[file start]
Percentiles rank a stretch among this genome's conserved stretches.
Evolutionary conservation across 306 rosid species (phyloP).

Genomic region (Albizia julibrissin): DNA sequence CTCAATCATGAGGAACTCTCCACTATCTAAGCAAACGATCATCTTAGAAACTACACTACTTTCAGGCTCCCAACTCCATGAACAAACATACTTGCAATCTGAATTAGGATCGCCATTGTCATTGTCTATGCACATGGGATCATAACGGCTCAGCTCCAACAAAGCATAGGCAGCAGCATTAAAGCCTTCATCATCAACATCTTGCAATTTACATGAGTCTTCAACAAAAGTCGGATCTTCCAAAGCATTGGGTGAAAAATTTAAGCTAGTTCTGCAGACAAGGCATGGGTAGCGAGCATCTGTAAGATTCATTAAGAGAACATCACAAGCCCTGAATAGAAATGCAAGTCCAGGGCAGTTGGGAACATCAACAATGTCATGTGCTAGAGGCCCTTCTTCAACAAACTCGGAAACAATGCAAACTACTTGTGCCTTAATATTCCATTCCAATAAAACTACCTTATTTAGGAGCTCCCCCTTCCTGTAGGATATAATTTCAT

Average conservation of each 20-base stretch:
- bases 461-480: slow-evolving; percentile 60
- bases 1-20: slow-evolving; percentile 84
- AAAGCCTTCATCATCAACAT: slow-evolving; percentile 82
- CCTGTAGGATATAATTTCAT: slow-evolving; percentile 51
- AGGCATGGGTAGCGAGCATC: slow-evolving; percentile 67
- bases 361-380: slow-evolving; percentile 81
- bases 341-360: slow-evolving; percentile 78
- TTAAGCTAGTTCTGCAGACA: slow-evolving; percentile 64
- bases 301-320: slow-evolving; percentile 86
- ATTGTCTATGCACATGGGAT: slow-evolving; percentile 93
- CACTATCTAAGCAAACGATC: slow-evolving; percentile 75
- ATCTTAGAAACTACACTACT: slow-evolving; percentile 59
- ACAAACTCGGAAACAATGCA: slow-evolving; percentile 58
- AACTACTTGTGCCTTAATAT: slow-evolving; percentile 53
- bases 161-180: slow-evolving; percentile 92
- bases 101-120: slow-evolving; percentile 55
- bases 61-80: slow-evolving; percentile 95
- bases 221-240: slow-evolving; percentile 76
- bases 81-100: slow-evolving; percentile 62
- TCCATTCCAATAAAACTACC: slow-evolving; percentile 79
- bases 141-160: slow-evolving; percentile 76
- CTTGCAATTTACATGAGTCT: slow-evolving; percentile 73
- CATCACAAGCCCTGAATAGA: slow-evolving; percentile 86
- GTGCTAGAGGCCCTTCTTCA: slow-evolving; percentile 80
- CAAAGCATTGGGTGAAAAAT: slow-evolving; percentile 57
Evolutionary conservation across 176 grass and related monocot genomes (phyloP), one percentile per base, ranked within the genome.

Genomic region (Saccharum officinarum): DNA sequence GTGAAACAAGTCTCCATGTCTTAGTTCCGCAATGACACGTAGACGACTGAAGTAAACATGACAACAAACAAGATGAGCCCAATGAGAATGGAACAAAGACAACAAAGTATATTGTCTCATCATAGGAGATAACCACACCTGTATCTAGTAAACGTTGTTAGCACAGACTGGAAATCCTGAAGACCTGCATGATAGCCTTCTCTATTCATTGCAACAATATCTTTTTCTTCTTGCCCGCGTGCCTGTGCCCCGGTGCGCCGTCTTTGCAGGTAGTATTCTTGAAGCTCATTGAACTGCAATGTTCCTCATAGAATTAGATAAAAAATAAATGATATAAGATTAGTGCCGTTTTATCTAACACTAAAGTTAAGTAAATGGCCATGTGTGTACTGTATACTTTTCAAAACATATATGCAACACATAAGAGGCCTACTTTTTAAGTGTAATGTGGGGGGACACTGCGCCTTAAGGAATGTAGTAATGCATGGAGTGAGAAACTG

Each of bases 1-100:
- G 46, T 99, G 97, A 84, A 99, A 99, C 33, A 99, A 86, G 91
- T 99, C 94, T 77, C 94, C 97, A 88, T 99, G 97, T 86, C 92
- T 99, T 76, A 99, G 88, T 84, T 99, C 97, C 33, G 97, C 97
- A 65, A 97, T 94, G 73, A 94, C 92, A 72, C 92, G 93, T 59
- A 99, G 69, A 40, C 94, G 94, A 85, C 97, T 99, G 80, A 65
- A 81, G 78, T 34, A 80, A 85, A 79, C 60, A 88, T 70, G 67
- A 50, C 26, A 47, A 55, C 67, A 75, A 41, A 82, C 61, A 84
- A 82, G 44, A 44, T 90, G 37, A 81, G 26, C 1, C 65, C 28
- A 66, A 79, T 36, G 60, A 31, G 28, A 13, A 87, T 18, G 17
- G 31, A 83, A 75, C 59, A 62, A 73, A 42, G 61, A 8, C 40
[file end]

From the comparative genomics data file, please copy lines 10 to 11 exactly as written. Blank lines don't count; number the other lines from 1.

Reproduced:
- bases 361-380: slow-evolving; percentile 81
- bases 341-360: slow-evolving; percentile 78